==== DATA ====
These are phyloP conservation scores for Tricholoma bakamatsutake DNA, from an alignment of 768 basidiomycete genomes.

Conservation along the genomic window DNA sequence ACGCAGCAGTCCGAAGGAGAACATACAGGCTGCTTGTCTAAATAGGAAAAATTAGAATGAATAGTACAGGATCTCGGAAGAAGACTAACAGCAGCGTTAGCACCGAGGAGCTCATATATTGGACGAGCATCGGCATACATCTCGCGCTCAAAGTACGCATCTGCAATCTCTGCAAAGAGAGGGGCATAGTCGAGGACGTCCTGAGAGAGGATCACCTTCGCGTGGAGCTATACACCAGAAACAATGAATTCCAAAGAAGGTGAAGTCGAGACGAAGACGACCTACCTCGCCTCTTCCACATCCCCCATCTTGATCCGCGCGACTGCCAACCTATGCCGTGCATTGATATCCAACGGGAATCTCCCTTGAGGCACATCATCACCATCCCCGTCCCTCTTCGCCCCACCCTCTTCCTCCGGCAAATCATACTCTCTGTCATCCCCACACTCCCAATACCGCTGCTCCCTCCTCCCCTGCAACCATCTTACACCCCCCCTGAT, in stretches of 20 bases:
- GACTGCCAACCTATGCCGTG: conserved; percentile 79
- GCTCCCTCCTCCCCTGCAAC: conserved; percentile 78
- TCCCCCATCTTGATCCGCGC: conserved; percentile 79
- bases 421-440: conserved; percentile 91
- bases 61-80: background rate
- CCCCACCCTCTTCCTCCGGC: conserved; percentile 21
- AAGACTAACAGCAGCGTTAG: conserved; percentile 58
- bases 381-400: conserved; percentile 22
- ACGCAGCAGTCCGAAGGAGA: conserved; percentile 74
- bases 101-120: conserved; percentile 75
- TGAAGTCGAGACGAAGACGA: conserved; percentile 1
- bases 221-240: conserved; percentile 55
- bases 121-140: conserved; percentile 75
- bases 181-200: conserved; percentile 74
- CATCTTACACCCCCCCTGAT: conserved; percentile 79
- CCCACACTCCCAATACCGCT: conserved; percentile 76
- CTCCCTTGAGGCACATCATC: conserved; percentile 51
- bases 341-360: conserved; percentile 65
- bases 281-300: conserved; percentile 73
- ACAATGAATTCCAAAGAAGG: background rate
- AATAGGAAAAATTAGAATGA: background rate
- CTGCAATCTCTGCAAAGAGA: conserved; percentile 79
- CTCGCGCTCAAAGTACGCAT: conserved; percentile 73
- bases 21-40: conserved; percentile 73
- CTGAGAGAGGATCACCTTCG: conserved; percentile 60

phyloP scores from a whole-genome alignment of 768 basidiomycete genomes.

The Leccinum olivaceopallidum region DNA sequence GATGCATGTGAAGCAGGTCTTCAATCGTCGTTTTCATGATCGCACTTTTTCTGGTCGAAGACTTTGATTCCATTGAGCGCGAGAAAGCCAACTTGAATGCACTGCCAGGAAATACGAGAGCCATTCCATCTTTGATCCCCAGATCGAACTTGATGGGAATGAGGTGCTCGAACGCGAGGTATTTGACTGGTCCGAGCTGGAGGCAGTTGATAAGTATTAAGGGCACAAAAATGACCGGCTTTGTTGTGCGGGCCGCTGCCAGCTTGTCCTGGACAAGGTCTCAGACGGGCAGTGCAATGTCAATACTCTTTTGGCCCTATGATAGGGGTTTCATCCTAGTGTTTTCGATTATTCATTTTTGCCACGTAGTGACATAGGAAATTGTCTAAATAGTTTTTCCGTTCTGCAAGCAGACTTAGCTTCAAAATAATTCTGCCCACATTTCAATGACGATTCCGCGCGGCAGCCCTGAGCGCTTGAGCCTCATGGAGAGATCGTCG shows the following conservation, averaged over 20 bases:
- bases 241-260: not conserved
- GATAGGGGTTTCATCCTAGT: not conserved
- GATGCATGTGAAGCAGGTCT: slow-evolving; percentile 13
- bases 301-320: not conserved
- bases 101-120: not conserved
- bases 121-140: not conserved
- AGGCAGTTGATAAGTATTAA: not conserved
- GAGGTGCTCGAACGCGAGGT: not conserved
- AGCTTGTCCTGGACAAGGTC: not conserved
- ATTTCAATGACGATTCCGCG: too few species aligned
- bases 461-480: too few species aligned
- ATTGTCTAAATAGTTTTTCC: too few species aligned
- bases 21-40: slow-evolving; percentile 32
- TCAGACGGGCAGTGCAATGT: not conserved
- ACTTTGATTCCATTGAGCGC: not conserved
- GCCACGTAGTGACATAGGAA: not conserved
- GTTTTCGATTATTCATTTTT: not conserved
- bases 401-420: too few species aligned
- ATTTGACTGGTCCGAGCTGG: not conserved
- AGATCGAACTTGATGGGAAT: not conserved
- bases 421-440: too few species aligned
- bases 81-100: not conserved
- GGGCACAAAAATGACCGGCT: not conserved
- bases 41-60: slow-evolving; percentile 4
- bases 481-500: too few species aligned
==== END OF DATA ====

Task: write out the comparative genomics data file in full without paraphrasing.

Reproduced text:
These are phyloP conservation scores for Tricholoma bakamatsutake DNA, from an alignment of 768 basidiomycete genomes.

Conservation along the genomic window DNA sequence ACGCAGCAGTCCGAAGGAGAACATACAGGCTGCTTGTCTAAATAGGAAAAATTAGAATGAATAGTACAGGATCTCGGAAGAAGACTAACAGCAGCGTTAGCACCGAGGAGCTCATATATTGGACGAGCATCGGCATACATCTCGCGCTCAAAGTACGCATCTGCAATCTCTGCAAAGAGAGGGGCATAGTCGAGGACGTCCTGAGAGAGGATCACCTTCGCGTGGAGCTATACACCAGAAACAATGAATTCCAAAGAAGGTGAAGTCGAGACGAAGACGACCTACCTCGCCTCTTCCACATCCCCCATCTTGATCCGCGCGACTGCCAACCTATGCCGTGCATTGATATCCAACGGGAATCTCCCTTGAGGCACATCATCACCATCCCCGTCCCTCTTCGCCCCACCCTCTTCCTCCGGCAAATCATACTCTCTGTCATCCCCACACTCCCAATACCGCTGCTCCCTCCTCCCCTGCAACCATCTTACACCCCCCCTGAT, in stretches of 20 bases:
- GACTGCCAACCTATGCCGTG: conserved; percentile 79
- GCTCCCTCCTCCCCTGCAAC: conserved; percentile 78
- TCCCCCATCTTGATCCGCGC: conserved; percentile 79
- bases 421-440: conserved; percentile 91
- bases 61-80: background rate
- CCCCACCCTCTTCCTCCGGC: conserved; percentile 21
- AAGACTAACAGCAGCGTTAG: conserved; percentile 58
- bases 381-400: conserved; percentile 22
- ACGCAGCAGTCCGAAGGAGA: conserved; percentile 74
- bases 101-120: conserved; percentile 75
- TGAAGTCGAGACGAAGACGA: conserved; percentile 1
- bases 221-240: conserved; percentile 55
- bases 121-140: conserved; percentile 75
- bases 181-200: conserved; percentile 74
- CATCTTACACCCCCCCTGAT: conserved; percentile 79
- CCCACACTCCCAATACCGCT: conserved; percentile 76
- CTCCCTTGAGGCACATCATC: conserved; percentile 51
- bases 341-360: conserved; percentile 65
- bases 281-300: conserved; percentile 73
- ACAATGAATTCCAAAGAAGG: background rate
- AATAGGAAAAATTAGAATGA: background rate
- CTGCAATCTCTGCAAAGAGA: conserved; percentile 79
- CTCGCGCTCAAAGTACGCAT: conserved; percentile 73
- bases 21-40: conserved; percentile 73
- CTGAGAGAGGATCACCTTCG: conserved; percentile 60

phyloP scores from a whole-genome alignment of 768 basidiomycete genomes.

The Leccinum olivaceopallidum region DNA sequence GATGCATGTGAAGCAGGTCTTCAATCGTCGTTTTCATGATCGCACTTTTTCTGGTCGAAGACTTTGATTCCATTGAGCGCGAGAAAGCCAACTTGAATGCACTGCCAGGAAATACGAGAGCCATTCCATCTTTGATCCCCAGATCGAACTTGATGGGAATGAGGTGCTCGAACGCGAGGTATTTGACTGGTCCGAGCTGGAGGCAGTTGATAAGTATTAAGGGCACAAAAATGACCGGCTTTGTTGTGCGGGCCGCTGCCAGCTTGTCCTGGACAAGGTCTCAGACGGGCAGTGCAATGTCAATACTCTTTTGGCCCTATGATAGGGGTTTCATCCTAGTGTTTTCGATTATTCATTTTTGCCACGTAGTGACATAGGAAATTGTCTAAATAGTTTTTCCGTTCTGCAAGCAGACTTAGCTTCAAAATAATTCTGCCCACATTTCAATGACGATTCCGCGCGGCAGCCCTGAGCGCTTGAGCCTCATGGAGAGATCGTCG shows the following conservation, averaged over 20 bases:
- bases 241-260: not conserved
- GATAGGGGTTTCATCCTAGT: not conserved
- GATGCATGTGAAGCAGGTCT: slow-evolving; percentile 13
- bases 301-320: not conserved
- bases 101-120: not conserved
- bases 121-140: not conserved
- AGGCAGTTGATAAGTATTAA: not conserved
- GAGGTGCTCGAACGCGAGGT: not conserved
- AGCTTGTCCTGGACAAGGTC: not conserved
- ATTTCAATGACGATTCCGCG: too few species aligned
- bases 461-480: too few species aligned
- ATTGTCTAAATAGTTTTTCC: too few species aligned
- bases 21-40: slow-evolving; percentile 32
- TCAGACGGGCAGTGCAATGT: not conserved
- ACTTTGATTCCATTGAGCGC: not conserved
- GCCACGTAGTGACATAGGAA: not conserved
- GTTTTCGATTATTCATTTTT: not conserved
- bases 401-420: too few species aligned
- ATTTGACTGGTCCGAGCTGG: not conserved
- AGATCGAACTTGATGGGAAT: not conserved
- bases 421-440: too few species aligned
- bases 81-100: not conserved
- GGGCACAAAAATGACCGGCT: not conserved
- bases 41-60: slow-evolving; percentile 4
- bases 481-500: too few species aligned